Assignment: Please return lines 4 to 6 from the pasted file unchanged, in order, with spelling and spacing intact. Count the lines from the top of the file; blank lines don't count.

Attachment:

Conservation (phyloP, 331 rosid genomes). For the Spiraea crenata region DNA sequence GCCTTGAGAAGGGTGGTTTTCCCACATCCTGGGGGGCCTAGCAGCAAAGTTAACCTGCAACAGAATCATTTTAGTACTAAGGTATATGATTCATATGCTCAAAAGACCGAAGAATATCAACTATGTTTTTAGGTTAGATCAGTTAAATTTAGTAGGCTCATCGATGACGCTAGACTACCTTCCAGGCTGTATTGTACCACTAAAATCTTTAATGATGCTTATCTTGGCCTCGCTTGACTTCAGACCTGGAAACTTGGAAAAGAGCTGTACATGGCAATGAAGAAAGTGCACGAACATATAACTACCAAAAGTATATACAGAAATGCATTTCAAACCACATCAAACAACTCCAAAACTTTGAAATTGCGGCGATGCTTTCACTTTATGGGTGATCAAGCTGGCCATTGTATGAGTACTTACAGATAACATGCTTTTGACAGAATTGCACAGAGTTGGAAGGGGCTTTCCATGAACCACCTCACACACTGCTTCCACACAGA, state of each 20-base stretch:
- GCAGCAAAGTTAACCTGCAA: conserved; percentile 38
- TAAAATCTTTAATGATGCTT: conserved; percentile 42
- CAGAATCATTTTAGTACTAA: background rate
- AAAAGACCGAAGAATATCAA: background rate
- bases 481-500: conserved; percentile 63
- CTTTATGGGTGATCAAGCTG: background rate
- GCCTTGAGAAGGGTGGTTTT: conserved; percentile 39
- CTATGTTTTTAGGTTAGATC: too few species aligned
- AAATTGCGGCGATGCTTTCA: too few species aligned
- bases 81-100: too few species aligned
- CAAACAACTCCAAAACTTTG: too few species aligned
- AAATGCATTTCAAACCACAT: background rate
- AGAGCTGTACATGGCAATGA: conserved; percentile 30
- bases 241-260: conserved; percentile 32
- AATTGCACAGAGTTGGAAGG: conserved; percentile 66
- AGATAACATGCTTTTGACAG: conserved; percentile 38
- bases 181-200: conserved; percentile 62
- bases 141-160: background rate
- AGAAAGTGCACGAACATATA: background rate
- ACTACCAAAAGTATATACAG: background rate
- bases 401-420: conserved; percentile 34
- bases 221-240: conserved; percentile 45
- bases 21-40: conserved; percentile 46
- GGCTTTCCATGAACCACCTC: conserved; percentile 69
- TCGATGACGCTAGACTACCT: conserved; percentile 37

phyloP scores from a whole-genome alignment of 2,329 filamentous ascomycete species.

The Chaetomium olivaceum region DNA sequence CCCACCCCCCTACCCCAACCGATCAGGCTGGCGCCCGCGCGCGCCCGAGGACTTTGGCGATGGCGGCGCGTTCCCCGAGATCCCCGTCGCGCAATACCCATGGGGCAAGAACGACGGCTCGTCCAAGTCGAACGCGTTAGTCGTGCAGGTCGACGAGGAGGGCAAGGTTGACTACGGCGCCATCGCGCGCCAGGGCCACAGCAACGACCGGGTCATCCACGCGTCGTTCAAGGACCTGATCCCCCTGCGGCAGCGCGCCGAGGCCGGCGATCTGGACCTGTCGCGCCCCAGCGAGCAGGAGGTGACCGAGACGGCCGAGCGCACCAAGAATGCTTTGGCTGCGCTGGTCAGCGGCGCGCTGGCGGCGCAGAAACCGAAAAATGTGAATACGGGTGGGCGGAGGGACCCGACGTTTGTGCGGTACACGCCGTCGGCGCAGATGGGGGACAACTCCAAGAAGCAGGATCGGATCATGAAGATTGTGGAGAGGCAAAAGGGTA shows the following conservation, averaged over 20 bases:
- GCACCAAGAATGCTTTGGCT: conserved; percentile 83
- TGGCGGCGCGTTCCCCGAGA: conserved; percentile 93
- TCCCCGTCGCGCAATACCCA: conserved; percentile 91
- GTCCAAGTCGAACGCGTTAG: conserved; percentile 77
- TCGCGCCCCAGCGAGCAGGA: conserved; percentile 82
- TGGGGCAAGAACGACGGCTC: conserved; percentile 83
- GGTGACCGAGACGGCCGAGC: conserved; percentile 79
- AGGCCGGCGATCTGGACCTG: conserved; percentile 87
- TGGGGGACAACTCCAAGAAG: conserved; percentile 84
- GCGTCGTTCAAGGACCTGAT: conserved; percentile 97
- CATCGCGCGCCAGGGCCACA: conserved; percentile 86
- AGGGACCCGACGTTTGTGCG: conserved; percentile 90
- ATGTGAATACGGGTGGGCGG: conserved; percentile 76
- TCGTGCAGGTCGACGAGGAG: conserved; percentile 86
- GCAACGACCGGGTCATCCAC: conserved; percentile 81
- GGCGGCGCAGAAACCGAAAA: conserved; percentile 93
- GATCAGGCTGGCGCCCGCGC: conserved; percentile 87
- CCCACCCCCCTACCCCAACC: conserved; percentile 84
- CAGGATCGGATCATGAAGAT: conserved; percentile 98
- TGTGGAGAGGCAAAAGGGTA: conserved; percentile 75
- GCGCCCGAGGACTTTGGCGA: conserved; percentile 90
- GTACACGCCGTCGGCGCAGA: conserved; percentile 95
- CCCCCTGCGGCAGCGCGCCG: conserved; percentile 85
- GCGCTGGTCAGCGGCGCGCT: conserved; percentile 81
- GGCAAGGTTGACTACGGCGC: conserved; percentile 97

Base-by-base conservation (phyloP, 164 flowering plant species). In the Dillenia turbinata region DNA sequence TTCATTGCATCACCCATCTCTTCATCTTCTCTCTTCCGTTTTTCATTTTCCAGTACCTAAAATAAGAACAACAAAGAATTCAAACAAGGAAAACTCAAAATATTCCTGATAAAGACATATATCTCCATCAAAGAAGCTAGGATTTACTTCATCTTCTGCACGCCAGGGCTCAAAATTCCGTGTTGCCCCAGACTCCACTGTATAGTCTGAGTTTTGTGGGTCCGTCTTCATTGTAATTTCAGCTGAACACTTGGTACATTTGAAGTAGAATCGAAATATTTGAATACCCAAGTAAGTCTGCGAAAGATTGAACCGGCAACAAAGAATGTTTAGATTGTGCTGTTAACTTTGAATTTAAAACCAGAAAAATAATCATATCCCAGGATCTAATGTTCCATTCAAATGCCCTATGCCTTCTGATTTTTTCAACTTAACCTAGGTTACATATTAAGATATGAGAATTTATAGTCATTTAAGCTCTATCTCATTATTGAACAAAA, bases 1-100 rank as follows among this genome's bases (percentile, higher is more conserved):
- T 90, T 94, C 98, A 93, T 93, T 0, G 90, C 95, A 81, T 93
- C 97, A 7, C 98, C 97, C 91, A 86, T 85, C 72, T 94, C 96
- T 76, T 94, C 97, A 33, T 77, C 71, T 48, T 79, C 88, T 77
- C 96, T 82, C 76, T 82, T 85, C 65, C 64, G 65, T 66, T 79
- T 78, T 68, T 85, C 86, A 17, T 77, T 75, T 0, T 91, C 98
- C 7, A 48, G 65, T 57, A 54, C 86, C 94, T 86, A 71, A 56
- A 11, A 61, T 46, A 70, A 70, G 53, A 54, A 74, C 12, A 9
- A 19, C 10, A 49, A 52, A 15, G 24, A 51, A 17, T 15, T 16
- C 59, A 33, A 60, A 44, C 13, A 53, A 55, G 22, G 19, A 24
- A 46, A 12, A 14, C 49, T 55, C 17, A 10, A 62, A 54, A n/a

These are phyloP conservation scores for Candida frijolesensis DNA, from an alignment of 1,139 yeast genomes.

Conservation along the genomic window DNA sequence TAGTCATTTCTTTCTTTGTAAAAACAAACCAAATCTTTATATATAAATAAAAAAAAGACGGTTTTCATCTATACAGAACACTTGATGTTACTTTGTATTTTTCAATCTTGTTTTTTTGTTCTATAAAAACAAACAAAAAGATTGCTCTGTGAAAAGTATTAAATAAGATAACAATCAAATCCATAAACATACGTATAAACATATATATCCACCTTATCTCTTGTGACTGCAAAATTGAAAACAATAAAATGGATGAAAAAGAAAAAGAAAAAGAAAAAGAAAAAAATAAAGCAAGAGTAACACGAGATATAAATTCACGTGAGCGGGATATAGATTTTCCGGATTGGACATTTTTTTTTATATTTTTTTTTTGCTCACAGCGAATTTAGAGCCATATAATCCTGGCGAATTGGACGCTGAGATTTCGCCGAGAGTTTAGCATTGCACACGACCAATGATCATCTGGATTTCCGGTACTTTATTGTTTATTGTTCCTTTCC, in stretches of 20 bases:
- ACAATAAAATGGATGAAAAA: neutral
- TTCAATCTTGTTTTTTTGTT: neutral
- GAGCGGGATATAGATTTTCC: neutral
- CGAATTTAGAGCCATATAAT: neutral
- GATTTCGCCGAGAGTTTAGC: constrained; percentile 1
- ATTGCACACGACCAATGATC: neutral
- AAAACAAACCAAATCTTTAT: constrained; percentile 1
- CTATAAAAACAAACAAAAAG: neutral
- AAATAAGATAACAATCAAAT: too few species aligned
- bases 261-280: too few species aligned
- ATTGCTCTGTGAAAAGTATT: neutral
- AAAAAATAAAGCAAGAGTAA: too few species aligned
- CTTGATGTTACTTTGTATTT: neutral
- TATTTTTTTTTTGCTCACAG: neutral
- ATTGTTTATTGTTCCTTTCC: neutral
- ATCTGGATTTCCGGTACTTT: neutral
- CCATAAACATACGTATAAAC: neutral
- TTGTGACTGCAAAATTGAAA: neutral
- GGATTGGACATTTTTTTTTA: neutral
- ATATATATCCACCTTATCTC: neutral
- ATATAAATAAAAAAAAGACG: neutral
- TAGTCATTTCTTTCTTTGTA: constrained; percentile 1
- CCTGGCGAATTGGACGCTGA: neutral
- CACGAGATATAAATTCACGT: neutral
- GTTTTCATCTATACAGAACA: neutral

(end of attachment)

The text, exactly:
- CAGAATCATTTTAGTACTAA: background rate
- AAAAGACCGAAGAATATCAA: background rate
- bases 481-500: conserved; percentile 63